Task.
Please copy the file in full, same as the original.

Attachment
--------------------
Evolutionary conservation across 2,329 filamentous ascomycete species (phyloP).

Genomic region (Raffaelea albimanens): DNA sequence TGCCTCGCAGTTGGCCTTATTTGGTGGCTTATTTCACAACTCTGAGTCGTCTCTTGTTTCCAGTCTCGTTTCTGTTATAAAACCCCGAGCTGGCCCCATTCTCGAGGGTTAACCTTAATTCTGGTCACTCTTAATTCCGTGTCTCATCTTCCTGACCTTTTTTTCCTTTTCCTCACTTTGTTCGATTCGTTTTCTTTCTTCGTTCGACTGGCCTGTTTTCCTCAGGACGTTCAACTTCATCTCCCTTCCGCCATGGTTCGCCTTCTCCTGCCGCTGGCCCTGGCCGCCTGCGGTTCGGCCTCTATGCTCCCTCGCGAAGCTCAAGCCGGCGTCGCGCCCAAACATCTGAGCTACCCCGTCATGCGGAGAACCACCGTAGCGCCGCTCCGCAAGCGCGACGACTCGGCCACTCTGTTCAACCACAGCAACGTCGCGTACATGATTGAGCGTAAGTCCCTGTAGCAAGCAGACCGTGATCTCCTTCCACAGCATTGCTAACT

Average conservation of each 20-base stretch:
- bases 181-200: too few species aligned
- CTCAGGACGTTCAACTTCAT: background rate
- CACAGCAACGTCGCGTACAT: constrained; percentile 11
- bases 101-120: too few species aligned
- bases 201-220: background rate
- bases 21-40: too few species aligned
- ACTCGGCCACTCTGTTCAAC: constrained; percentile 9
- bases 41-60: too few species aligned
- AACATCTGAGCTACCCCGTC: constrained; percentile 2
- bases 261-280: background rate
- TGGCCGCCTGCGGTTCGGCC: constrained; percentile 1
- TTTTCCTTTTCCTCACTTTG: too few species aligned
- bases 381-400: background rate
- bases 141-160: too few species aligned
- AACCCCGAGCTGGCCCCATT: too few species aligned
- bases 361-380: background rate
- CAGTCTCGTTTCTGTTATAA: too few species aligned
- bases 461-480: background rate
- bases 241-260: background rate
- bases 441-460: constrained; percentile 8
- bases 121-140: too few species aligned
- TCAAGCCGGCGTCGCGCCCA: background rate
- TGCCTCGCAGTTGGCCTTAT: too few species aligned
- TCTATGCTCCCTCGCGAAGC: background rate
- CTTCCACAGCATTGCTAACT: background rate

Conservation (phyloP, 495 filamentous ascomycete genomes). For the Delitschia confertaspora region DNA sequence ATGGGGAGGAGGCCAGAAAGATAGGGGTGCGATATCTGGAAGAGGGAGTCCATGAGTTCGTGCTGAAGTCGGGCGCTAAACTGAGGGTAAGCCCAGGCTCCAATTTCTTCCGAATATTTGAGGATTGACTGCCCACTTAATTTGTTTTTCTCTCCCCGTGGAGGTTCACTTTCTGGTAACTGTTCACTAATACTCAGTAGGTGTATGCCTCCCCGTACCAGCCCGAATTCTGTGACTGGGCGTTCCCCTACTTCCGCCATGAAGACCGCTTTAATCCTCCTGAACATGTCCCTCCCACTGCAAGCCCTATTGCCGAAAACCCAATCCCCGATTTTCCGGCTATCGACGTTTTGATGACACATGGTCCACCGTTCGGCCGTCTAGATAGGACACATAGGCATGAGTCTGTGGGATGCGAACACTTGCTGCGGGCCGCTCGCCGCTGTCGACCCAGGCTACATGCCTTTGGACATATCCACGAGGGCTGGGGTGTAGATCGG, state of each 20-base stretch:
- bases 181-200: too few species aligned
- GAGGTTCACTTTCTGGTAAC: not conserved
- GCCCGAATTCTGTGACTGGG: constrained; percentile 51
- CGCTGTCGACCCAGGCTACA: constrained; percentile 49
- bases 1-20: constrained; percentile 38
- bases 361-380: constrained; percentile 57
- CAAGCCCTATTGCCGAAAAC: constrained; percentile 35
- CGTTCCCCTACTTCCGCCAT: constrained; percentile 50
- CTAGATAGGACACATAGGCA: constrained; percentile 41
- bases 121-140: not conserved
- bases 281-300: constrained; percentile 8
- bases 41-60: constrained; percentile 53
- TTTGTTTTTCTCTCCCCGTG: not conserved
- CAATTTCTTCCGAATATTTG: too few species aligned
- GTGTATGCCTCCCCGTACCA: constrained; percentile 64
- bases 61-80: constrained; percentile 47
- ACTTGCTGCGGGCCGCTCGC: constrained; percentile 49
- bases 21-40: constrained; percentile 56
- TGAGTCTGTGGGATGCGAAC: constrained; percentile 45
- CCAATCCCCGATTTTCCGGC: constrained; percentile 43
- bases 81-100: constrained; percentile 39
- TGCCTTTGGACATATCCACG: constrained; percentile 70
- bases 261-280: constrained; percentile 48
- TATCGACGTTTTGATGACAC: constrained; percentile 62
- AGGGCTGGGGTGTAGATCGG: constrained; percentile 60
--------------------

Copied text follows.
Evolutionary conservation across 2,329 filamentous ascomycete species (phyloP).

Genomic region (Raffaelea albimanens): DNA sequence TGCCTCGCAGTTGGCCTTATTTGGTGGCTTATTTCACAACTCTGAGTCGTCTCTTGTTTCCAGTCTCGTTTCTGTTATAAAACCCCGAGCTGGCCCCATTCTCGAGGGTTAACCTTAATTCTGGTCACTCTTAATTCCGTGTCTCATCTTCCTGACCTTTTTTTCCTTTTCCTCACTTTGTTCGATTCGTTTTCTTTCTTCGTTCGACTGGCCTGTTTTCCTCAGGACGTTCAACTTCATCTCCCTTCCGCCATGGTTCGCCTTCTCCTGCCGCTGGCCCTGGCCGCCTGCGGTTCGGCCTCTATGCTCCCTCGCGAAGCTCAAGCCGGCGTCGCGCCCAAACATCTGAGCTACCCCGTCATGCGGAGAACCACCGTAGCGCCGCTCCGCAAGCGCGACGACTCGGCCACTCTGTTCAACCACAGCAACGTCGCGTACATGATTGAGCGTAAGTCCCTGTAGCAAGCAGACCGTGATCTCCTTCCACAGCATTGCTAACT

Average conservation of each 20-base stretch:
- bases 181-200: too few species aligned
- CTCAGGACGTTCAACTTCAT: background rate
- CACAGCAACGTCGCGTACAT: constrained; percentile 11
- bases 101-120: too few species aligned
- bases 201-220: background rate
- bases 21-40: too few species aligned
- ACTCGGCCACTCTGTTCAAC: constrained; percentile 9
- bases 41-60: too few species aligned
- AACATCTGAGCTACCCCGTC: constrained; percentile 2
- bases 261-280: background rate
- TGGCCGCCTGCGGTTCGGCC: constrained; percentile 1
- TTTTCCTTTTCCTCACTTTG: too few species aligned
- bases 381-400: background rate
- bases 141-160: too few species aligned
- AACCCCGAGCTGGCCCCATT: too few species aligned
- bases 361-380: background rate
- CAGTCTCGTTTCTGTTATAA: too few species aligned
- bases 461-480: background rate
- bases 241-260: background rate
- bases 441-460: constrained; percentile 8
- bases 121-140: too few species aligned
- TCAAGCCGGCGTCGCGCCCA: background rate
- TGCCTCGCAGTTGGCCTTAT: too few species aligned
- TCTATGCTCCCTCGCGAAGC: background rate
- CTTCCACAGCATTGCTAACT: background rate

Conservation (phyloP, 495 filamentous ascomycete genomes). For the Delitschia confertaspora region DNA sequence ATGGGGAGGAGGCCAGAAAGATAGGGGTGCGATATCTGGAAGAGGGAGTCCATGAGTTCGTGCTGAAGTCGGGCGCTAAACTGAGGGTAAGCCCAGGCTCCAATTTCTTCCGAATATTTGAGGATTGACTGCCCACTTAATTTGTTTTTCTCTCCCCGTGGAGGTTCACTTTCTGGTAACTGTTCACTAATACTCAGTAGGTGTATGCCTCCCCGTACCAGCCCGAATTCTGTGACTGGGCGTTCCCCTACTTCCGCCATGAAGACCGCTTTAATCCTCCTGAACATGTCCCTCCCACTGCAAGCCCTATTGCCGAAAACCCAATCCCCGATTTTCCGGCTATCGACGTTTTGATGACACATGGTCCACCGTTCGGCCGTCTAGATAGGACACATAGGCATGAGTCTGTGGGATGCGAACACTTGCTGCGGGCCGCTCGCCGCTGTCGACCCAGGCTACATGCCTTTGGACATATCCACGAGGGCTGGGGTGTAGATCGG, state of each 20-base stretch:
- bases 181-200: too few species aligned
- GAGGTTCACTTTCTGGTAAC: not conserved
- GCCCGAATTCTGTGACTGGG: constrained; percentile 51
- CGCTGTCGACCCAGGCTACA: constrained; percentile 49
- bases 1-20: constrained; percentile 38
- bases 361-380: constrained; percentile 57
- CAAGCCCTATTGCCGAAAAC: constrained; percentile 35
- CGTTCCCCTACTTCCGCCAT: constrained; percentile 50
- CTAGATAGGACACATAGGCA: constrained; percentile 41
- bases 121-140: not conserved
- bases 281-300: constrained; percentile 8
- bases 41-60: constrained; percentile 53
- TTTGTTTTTCTCTCCCCGTG: not conserved
- CAATTTCTTCCGAATATTTG: too few species aligned
- GTGTATGCCTCCCCGTACCA: constrained; percentile 64
- bases 61-80: constrained; percentile 47
- ACTTGCTGCGGGCCGCTCGC: constrained; percentile 49
- bases 21-40: constrained; percentile 56
- TGAGTCTGTGGGATGCGAAC: constrained; percentile 45
- CCAATCCCCGATTTTCCGGC: constrained; percentile 43
- bases 81-100: constrained; percentile 39
- TGCCTTTGGACATATCCACG: constrained; percentile 70
- bases 261-280: constrained; percentile 48
- TATCGACGTTTTGATGACAC: constrained; percentile 62
- AGGGCTGGGGTGTAGATCGG: constrained; percentile 60